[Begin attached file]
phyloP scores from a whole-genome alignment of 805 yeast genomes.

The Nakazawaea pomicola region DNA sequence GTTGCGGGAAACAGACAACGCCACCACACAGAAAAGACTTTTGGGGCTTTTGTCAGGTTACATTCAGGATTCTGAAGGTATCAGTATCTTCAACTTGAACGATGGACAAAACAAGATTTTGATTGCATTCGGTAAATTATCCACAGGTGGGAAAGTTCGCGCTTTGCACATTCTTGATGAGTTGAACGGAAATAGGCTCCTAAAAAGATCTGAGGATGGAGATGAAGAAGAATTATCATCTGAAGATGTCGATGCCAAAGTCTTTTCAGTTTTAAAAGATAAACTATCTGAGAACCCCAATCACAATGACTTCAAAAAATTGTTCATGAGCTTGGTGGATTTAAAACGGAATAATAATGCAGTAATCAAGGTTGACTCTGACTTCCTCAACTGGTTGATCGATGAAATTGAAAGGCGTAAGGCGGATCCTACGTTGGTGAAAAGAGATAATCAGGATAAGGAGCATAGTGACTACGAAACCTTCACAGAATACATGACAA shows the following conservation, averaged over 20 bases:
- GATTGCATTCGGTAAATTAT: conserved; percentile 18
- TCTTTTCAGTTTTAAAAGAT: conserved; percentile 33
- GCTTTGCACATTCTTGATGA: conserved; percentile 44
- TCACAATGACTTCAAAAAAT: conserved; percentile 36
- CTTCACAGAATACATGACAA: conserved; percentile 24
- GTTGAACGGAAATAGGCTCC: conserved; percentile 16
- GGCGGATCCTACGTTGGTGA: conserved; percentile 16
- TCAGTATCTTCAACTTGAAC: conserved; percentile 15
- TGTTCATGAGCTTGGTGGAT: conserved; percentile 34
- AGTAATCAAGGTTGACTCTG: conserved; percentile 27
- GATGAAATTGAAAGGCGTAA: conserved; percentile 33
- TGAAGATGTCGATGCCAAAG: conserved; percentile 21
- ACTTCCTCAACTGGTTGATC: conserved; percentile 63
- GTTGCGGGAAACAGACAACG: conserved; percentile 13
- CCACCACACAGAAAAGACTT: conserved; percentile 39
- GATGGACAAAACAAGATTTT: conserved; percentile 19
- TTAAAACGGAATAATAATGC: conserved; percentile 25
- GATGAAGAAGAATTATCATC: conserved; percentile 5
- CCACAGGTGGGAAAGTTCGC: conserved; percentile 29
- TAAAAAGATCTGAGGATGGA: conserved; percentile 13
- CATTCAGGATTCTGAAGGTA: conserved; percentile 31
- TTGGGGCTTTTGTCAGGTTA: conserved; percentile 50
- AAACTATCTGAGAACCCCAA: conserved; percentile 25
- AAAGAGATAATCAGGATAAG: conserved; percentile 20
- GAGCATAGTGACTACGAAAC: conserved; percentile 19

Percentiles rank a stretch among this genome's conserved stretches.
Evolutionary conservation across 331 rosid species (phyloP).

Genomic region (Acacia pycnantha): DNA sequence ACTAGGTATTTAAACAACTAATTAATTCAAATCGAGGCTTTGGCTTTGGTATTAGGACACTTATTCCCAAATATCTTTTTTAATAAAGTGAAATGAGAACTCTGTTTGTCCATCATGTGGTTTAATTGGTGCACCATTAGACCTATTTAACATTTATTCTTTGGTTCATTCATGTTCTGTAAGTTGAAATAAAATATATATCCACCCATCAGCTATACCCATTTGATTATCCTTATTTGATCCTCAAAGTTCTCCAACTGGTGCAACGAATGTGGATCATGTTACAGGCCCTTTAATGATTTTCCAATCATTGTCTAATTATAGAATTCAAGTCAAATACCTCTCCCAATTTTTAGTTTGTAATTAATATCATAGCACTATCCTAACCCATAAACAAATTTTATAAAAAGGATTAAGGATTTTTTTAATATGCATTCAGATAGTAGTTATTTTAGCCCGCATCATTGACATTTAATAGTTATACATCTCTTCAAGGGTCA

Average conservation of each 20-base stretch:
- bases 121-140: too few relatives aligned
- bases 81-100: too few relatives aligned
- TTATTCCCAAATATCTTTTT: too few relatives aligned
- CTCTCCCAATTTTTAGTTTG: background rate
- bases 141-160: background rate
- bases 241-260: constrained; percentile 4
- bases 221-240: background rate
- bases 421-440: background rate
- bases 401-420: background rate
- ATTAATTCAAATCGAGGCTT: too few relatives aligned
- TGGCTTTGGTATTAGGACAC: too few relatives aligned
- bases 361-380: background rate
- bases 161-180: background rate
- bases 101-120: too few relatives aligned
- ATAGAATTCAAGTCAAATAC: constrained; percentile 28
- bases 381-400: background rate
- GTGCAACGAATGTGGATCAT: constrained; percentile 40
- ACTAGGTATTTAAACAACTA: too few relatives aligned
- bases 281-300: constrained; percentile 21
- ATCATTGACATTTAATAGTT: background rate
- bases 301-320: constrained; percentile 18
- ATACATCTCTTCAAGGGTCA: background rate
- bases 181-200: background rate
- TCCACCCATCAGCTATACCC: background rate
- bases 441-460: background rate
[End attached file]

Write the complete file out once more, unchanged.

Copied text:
phyloP scores from a whole-genome alignment of 805 yeast genomes.

The Nakazawaea pomicola region DNA sequence GTTGCGGGAAACAGACAACGCCACCACACAGAAAAGACTTTTGGGGCTTTTGTCAGGTTACATTCAGGATTCTGAAGGTATCAGTATCTTCAACTTGAACGATGGACAAAACAAGATTTTGATTGCATTCGGTAAATTATCCACAGGTGGGAAAGTTCGCGCTTTGCACATTCTTGATGAGTTGAACGGAAATAGGCTCCTAAAAAGATCTGAGGATGGAGATGAAGAAGAATTATCATCTGAAGATGTCGATGCCAAAGTCTTTTCAGTTTTAAAAGATAAACTATCTGAGAACCCCAATCACAATGACTTCAAAAAATTGTTCATGAGCTTGGTGGATTTAAAACGGAATAATAATGCAGTAATCAAGGTTGACTCTGACTTCCTCAACTGGTTGATCGATGAAATTGAAAGGCGTAAGGCGGATCCTACGTTGGTGAAAAGAGATAATCAGGATAAGGAGCATAGTGACTACGAAACCTTCACAGAATACATGACAA shows the following conservation, averaged over 20 bases:
- GATTGCATTCGGTAAATTAT: conserved; percentile 18
- TCTTTTCAGTTTTAAAAGAT: conserved; percentile 33
- GCTTTGCACATTCTTGATGA: conserved; percentile 44
- TCACAATGACTTCAAAAAAT: conserved; percentile 36
- CTTCACAGAATACATGACAA: conserved; percentile 24
- GTTGAACGGAAATAGGCTCC: conserved; percentile 16
- GGCGGATCCTACGTTGGTGA: conserved; percentile 16
- TCAGTATCTTCAACTTGAAC: conserved; percentile 15
- TGTTCATGAGCTTGGTGGAT: conserved; percentile 34
- AGTAATCAAGGTTGACTCTG: conserved; percentile 27
- GATGAAATTGAAAGGCGTAA: conserved; percentile 33
- TGAAGATGTCGATGCCAAAG: conserved; percentile 21
- ACTTCCTCAACTGGTTGATC: conserved; percentile 63
- GTTGCGGGAAACAGACAACG: conserved; percentile 13
- CCACCACACAGAAAAGACTT: conserved; percentile 39
- GATGGACAAAACAAGATTTT: conserved; percentile 19
- TTAAAACGGAATAATAATGC: conserved; percentile 25
- GATGAAGAAGAATTATCATC: conserved; percentile 5
- CCACAGGTGGGAAAGTTCGC: conserved; percentile 29
- TAAAAAGATCTGAGGATGGA: conserved; percentile 13
- CATTCAGGATTCTGAAGGTA: conserved; percentile 31
- TTGGGGCTTTTGTCAGGTTA: conserved; percentile 50
- AAACTATCTGAGAACCCCAA: conserved; percentile 25
- AAAGAGATAATCAGGATAAG: conserved; percentile 20
- GAGCATAGTGACTACGAAAC: conserved; percentile 19

Percentiles rank a stretch among this genome's conserved stretches.
Evolutionary conservation across 331 rosid species (phyloP).

Genomic region (Acacia pycnantha): DNA sequence ACTAGGTATTTAAACAACTAATTAATTCAAATCGAGGCTTTGGCTTTGGTATTAGGACACTTATTCCCAAATATCTTTTTTAATAAAGTGAAATGAGAACTCTGTTTGTCCATCATGTGGTTTAATTGGTGCACCATTAGACCTATTTAACATTTATTCTTTGGTTCATTCATGTTCTGTAAGTTGAAATAAAATATATATCCACCCATCAGCTATACCCATTTGATTATCCTTATTTGATCCTCAAAGTTCTCCAACTGGTGCAACGAATGTGGATCATGTTACAGGCCCTTTAATGATTTTCCAATCATTGTCTAATTATAGAATTCAAGTCAAATACCTCTCCCAATTTTTAGTTTGTAATTAATATCATAGCACTATCCTAACCCATAAACAAATTTTATAAAAAGGATTAAGGATTTTTTTAATATGCATTCAGATAGTAGTTATTTTAGCCCGCATCATTGACATTTAATAGTTATACATCTCTTCAAGGGTCA

Average conservation of each 20-base stretch:
- bases 121-140: too few relatives aligned
- bases 81-100: too few relatives aligned
- TTATTCCCAAATATCTTTTT: too few relatives aligned
- CTCTCCCAATTTTTAGTTTG: background rate
- bases 141-160: background rate
- bases 241-260: constrained; percentile 4
- bases 221-240: background rate
- bases 421-440: background rate
- bases 401-420: background rate
- ATTAATTCAAATCGAGGCTT: too few relatives aligned
- TGGCTTTGGTATTAGGACAC: too few relatives aligned
- bases 361-380: background rate
- bases 161-180: background rate
- bases 101-120: too few relatives aligned
- ATAGAATTCAAGTCAAATAC: constrained; percentile 28
- bases 381-400: background rate
- GTGCAACGAATGTGGATCAT: constrained; percentile 40
- ACTAGGTATTTAAACAACTA: too few relatives aligned
- bases 281-300: constrained; percentile 21
- ATCATTGACATTTAATAGTT: background rate
- bases 301-320: constrained; percentile 18
- ATACATCTCTTCAAGGGTCA: background rate
- bases 181-200: background rate
- TCCACCCATCAGCTATACCC: background rate
- bases 441-460: background rate